Friday, May 31, 2013


Our last big surf of the season has come and gone (hopefully) and we now have consistent calm sea conditions all along the Kona Coast. When the sea gets flat like this I like to get away from Honaunau and check out some of the bays and beaches that are usually more exposed to the surf.

Photo Copyright 2013 by Barry Fackler
On Memorial Day, I ventured down to Keauhou Bay to see if I could find some mantas to swim with me. I was lucky and found two!  By far the more social of the pair was Kailey, the one pictured here. She remained very calm and collected as I settled into her orbit of the cleaning stations on the south side of the bay.

Photo Copyright 2013 by Barry Fackler
Kailey was named by the diver who first reported her existence to the Manta Pacific Research Foundation (MPRF). The great folks at MPRF identified her for me when I e-mailed them a photo. They do a wonderful job of monitoring the manta ray dive operations along the Kona Coast and have established guidelines for dive operators who offer Manta Night Dives. MPRF has also been instrumental in getting legislation passed to protect the resident manta rays of Hawai'i from fishing and capture for public aquaria.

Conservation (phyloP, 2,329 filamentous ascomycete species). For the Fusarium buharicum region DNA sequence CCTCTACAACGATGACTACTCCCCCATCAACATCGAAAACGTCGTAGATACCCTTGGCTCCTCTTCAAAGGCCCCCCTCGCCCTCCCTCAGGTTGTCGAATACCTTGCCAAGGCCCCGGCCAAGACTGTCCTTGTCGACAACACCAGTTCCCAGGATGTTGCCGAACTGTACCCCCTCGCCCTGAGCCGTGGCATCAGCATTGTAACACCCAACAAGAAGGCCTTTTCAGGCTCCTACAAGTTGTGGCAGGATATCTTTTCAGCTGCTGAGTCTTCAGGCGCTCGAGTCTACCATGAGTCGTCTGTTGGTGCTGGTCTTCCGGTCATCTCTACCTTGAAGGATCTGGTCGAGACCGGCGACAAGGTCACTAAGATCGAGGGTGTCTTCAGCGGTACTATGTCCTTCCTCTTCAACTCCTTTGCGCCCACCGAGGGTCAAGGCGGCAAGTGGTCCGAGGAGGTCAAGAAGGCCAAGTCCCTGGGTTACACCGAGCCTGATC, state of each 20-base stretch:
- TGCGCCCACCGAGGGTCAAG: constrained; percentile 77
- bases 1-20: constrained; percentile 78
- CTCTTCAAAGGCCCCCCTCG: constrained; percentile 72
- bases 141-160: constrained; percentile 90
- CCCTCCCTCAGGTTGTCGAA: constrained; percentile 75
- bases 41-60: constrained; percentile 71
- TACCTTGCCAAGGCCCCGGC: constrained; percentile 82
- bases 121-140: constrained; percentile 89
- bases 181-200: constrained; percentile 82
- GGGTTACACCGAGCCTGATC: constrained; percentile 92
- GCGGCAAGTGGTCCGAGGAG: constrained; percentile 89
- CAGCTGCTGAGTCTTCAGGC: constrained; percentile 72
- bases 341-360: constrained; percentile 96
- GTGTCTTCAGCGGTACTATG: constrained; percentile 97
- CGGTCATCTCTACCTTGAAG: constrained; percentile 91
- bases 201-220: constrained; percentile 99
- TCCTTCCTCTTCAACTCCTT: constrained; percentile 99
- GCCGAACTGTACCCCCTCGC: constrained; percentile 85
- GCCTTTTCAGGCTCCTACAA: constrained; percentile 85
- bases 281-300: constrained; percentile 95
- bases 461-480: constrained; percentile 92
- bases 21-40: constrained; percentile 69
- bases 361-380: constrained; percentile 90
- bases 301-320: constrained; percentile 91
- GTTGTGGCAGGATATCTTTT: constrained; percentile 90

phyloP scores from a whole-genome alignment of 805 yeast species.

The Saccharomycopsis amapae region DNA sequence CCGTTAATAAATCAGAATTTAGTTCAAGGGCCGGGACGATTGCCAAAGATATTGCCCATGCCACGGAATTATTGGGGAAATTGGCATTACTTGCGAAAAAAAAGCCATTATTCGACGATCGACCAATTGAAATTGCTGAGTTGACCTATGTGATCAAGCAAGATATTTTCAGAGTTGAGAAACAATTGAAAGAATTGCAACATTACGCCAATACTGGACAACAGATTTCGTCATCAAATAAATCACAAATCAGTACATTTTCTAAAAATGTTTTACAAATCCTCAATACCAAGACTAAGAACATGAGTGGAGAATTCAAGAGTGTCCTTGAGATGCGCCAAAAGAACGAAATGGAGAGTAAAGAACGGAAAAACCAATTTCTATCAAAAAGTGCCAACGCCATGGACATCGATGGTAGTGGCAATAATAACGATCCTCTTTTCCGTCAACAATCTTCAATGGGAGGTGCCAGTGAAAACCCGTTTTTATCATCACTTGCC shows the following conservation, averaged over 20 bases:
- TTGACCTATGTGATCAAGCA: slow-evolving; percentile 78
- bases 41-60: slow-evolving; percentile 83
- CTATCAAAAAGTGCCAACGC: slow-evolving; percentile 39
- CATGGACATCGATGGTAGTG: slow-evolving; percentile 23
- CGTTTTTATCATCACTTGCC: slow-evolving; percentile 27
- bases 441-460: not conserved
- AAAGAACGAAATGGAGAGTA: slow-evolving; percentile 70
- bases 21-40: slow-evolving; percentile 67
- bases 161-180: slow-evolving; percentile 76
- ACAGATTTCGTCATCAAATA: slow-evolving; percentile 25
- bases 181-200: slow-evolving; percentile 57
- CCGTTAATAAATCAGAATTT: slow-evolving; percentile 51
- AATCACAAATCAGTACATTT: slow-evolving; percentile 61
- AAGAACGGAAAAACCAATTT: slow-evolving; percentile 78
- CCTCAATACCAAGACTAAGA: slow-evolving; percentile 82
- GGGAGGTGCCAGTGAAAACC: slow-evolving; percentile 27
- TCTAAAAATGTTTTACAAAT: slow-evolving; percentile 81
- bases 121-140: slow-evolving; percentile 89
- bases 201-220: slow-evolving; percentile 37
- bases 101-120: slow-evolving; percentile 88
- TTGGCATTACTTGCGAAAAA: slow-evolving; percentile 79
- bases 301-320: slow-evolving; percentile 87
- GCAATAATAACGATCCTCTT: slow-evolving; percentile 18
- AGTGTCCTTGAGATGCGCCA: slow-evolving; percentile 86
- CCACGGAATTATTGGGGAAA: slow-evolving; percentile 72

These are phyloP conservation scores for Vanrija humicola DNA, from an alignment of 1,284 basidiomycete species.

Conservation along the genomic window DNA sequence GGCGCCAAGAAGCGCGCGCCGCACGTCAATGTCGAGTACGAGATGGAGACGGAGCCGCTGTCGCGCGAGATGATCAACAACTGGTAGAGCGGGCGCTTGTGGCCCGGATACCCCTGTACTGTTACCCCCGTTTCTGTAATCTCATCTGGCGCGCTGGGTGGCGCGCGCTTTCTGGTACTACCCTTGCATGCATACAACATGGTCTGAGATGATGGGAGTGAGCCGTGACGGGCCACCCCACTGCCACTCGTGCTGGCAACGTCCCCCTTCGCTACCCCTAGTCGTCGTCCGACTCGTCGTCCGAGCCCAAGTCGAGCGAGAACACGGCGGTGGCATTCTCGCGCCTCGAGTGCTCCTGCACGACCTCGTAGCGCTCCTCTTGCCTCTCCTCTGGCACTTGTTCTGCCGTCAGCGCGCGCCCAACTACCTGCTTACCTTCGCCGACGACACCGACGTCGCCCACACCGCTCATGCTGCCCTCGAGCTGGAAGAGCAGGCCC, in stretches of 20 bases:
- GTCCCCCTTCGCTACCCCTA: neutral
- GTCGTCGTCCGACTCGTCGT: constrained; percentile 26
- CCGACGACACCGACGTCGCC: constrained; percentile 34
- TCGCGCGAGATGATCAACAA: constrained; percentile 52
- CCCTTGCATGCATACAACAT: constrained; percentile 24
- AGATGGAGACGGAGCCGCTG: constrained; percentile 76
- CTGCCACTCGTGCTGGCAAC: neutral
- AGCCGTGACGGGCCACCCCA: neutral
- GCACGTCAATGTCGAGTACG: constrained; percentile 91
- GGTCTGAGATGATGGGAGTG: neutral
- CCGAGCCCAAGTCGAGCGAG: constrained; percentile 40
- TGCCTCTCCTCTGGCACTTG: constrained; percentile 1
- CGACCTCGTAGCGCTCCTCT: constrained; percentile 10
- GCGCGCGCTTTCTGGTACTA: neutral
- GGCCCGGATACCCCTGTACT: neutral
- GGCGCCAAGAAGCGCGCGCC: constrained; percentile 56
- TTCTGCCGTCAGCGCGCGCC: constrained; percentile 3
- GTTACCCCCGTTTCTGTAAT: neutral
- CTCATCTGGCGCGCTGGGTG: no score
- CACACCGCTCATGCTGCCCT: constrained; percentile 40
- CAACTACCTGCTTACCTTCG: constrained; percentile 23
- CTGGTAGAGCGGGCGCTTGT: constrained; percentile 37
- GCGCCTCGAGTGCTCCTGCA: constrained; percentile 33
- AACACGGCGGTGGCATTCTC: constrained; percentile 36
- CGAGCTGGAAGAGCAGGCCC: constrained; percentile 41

Photo Copyright 2013 by Barry Fackler

Unfortunately, the ocean is an untamed environment and no organization can protect every manta from the countless hazards out there. Kailey is missing her entire left cephalic lobe. This is the fin-like extension that forms one of the manta's "horns". When unfurled, these lobes funnel plankton into the mouth during feeding. Fortunately, Kailey's injury is well-healed and she appears well nourished as well. Hopefully, she'll be around to delight divers and snorkelers for a long time to come.

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